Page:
According to Cardinal Camillo Ruini, Pope John Paul II's vicar for the city of Rome and president of the Italian episcopal conference, “new churches should express the religious climate of the time.” Perhaps that explains why the Rome vicariate invited only modernist architects to submit designs for the Church of the year 2000. But is modernism, a mid-20th century movement that prefers function over beauty and which exalts pure form and complex abstract elements, appropriate for the Church's needs? Many don't think so, believing instead that the Jubilee Church, which is to symbolize the beginning of the third millennium of Christianity, should echo a more traditional notion of sacred space.
While modernism still has influential adherents, including Meier and others enlisted by the Rome diocese-Tadao Ando from Japan, Gunter Behnisch from Germany, Frank Gehry and Peter Eisenman from the United States-others feel that, at best, it can no longer be considered avant-garde, and at worst, that its lack of functionalism and durability has produced devastating social effects. “The legacy of modernism in our cities,” according to Stroik, “has been catastrophic; many cities have been all but ruined by the random distribution of unrelated buildings….”
Humane Urban Environments
At a U.N. conference on the future of cities last June, Pope John Paul II called for a return to more humane urban environments that are sensitive to traditional values. One of the critiques of modernism in architecture is, in fact, that it involves an individual designer's self-expression rather than filling an actual social need or respecting tradition.
Cabriele Tagliaventi, professor of architecture at the University of Bologna, is one of a growing number of European and American architects who have criticized modernism's effects on the urban landscape. “What does Cardinal Ruini mean when he says that new churches should reflect the spirit of the times? Should a religious space really be the physical representation of the evil and decadence that pervade our society? Shouldn't a church, at the very least, provide a message of hope?” asks Tagliaventi, who is currently a visiting professor at the University of Miami.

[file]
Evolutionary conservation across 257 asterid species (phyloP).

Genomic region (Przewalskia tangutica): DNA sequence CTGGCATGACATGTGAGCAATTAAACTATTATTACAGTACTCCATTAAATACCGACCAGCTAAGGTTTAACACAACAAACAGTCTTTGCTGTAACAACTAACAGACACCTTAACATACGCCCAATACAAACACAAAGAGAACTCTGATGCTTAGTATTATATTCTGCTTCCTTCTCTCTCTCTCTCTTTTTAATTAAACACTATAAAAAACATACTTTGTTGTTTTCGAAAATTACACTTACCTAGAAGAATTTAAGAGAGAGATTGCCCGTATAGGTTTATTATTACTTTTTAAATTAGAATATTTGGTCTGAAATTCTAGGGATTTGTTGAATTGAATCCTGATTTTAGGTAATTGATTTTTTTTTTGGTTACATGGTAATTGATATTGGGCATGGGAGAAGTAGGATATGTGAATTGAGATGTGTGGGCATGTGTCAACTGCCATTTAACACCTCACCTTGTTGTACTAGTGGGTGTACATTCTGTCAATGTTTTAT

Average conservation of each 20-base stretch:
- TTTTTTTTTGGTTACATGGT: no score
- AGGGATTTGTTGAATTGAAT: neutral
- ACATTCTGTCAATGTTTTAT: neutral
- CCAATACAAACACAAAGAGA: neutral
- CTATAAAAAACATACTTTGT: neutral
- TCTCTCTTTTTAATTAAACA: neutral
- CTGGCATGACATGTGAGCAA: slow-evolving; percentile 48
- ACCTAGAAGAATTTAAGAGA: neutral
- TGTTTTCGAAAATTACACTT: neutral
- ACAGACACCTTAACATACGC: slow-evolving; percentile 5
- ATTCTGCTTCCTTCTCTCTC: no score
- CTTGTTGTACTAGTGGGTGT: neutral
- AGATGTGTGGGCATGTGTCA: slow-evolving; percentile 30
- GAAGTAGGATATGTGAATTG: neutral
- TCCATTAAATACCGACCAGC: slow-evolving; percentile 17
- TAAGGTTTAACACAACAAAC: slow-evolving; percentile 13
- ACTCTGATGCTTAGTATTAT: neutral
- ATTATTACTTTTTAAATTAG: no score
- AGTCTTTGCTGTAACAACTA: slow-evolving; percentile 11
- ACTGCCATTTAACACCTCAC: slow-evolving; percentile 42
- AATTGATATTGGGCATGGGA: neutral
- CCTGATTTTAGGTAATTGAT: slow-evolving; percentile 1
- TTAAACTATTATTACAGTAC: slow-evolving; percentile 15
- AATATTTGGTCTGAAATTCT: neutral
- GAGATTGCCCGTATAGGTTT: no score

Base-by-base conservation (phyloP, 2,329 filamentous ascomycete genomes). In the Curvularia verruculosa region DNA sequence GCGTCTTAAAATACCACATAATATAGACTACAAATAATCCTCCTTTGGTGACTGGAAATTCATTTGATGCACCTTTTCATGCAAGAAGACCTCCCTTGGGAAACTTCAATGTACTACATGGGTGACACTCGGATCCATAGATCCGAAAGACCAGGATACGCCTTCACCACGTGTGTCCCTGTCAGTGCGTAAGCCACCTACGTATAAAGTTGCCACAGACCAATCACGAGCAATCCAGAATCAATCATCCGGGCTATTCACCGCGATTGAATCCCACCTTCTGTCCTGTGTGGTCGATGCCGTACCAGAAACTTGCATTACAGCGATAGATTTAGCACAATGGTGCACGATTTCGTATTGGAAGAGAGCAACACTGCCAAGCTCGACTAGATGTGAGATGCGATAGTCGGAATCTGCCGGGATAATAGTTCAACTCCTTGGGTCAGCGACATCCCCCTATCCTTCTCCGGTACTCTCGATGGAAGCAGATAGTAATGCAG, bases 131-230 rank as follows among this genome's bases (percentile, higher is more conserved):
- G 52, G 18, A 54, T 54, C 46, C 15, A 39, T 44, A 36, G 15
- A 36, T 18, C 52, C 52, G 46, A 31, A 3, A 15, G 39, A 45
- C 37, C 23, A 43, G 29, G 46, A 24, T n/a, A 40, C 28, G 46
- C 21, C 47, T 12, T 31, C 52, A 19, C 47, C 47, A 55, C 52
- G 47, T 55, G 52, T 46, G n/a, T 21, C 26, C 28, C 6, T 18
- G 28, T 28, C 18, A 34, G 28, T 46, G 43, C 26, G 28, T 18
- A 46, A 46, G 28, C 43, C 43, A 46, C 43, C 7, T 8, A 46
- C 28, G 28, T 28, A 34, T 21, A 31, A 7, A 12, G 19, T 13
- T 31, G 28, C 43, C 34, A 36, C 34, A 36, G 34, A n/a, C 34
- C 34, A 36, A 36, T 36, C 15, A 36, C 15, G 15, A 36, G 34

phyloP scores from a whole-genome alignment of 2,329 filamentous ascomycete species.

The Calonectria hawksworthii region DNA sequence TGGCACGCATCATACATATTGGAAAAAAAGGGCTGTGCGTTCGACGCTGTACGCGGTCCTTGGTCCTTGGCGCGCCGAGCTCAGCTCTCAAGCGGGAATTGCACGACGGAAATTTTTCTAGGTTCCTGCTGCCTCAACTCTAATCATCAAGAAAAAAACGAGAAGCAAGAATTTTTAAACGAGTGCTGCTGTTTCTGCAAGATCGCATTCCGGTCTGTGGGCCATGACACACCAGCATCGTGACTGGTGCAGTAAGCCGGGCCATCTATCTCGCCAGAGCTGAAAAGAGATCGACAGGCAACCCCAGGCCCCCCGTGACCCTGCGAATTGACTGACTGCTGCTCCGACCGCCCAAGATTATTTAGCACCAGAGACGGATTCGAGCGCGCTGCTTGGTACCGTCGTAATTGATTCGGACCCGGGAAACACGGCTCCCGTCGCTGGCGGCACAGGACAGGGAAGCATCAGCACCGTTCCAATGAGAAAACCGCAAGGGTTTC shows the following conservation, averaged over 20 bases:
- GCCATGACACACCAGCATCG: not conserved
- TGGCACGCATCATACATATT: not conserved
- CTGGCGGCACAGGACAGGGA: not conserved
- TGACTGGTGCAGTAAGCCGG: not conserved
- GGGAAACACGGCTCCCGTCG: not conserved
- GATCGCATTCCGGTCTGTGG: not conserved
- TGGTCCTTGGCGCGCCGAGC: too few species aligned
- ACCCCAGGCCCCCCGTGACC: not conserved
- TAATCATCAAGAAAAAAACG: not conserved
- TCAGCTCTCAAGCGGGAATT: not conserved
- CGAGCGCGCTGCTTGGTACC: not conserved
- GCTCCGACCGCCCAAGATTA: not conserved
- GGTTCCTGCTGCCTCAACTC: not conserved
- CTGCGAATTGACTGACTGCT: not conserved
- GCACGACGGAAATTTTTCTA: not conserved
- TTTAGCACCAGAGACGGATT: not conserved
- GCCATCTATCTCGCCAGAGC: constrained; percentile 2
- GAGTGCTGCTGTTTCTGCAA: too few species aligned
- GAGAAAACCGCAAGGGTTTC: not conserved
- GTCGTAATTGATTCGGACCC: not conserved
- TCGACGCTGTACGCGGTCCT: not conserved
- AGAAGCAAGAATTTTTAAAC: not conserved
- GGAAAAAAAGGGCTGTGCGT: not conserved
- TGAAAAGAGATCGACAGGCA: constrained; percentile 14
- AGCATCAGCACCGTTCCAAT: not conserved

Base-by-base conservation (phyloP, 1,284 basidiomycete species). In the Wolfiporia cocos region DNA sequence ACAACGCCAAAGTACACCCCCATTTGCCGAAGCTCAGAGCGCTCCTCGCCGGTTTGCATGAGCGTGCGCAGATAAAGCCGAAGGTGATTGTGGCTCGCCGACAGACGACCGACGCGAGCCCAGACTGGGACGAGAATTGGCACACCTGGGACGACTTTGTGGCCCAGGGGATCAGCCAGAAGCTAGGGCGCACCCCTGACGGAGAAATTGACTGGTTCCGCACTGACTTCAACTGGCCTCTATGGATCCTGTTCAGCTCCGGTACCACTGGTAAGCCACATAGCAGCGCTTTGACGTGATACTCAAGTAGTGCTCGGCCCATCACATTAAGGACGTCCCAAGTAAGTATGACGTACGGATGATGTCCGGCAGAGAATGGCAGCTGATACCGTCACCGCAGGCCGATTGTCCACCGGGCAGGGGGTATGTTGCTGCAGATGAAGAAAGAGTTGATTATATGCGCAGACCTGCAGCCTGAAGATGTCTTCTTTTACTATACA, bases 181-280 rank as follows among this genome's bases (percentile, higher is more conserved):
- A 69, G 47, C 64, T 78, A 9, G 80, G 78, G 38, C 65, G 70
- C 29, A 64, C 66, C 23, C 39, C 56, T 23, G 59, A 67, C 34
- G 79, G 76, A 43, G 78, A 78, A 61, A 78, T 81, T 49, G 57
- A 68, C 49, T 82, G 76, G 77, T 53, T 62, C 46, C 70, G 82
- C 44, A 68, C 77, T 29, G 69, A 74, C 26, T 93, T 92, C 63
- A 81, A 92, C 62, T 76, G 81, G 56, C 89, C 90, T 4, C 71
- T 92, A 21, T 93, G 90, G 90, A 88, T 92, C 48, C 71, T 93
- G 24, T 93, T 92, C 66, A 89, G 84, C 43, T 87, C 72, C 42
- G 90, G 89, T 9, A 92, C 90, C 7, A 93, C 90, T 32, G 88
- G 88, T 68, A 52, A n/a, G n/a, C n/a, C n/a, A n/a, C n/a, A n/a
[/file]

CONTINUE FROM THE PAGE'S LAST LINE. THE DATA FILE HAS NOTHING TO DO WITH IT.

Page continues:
“Modernism is simply the negation of Christian thought and teaching,” adds Tagliaventi. “It represents the disintegration of values; for this reason, I cannot understand what interest the Church could possibly have in promoting this dangerous idea. The only explanation that I can offer is that the Vatican is a victim of the “emperor's new clothes” syndrome: the head of the Vatican's commission for the new churches is an architect of the modernist school. “Everyone else involved is afraid to say that the emperor is naked, that is, that they don't understand Meier's project, for fear of being ridiculed,” Tagliaventi told the Register.
Tagliaventi believes the Vatican has missed an opportunity to build churches which would really serve neighborhoods. In an article entitled “Churches of Horror” which recently appeared in the daily Il Giornale, he writes: “The construction of new churches which are inspired by Catholic tradition could provide a decisive stimulus for the transformation of peripheral areas into more humane neighborhoods. Why should the Church continue to perpetuate the separation in Italy between those who are fortunate enough to live in the city center and can take advantage of monumental churches and those who are condemned not only to live in horrendously ugly neighborhoods on the outskirts of town but must also worship in second-rate churches?”
Tagliaventi also chastises the Vatican for inviting only modernist architects to take part in the competition, thereby ignoring the current post-modernist trend in architecture which seeks to re-integrate historical elements within a contemporary context. This “new classical movement” in architecture has grown dramatically in recent years, critics charge.
“Why wasn't the competition open to all architects, both modernist and classical? More importantly, why didn't the Vatican ask the residents of Tor Tre Teste what kind of house of worship they would like? I'm sure that most would have preferred a traditional church.”
Silvana Di Sebestiani, a resident of Tor Tre Teste, was shocked to learn that the Church of God the Merciful Father will cost $5 million. “The name Richard Meier doesn't mean much to the people in this neighborhood. We would have settled for a more modest church and put the money to more practical use, like building better schools and improving public transportation,” she said.
Berenice Cocciolillo is based in Rome.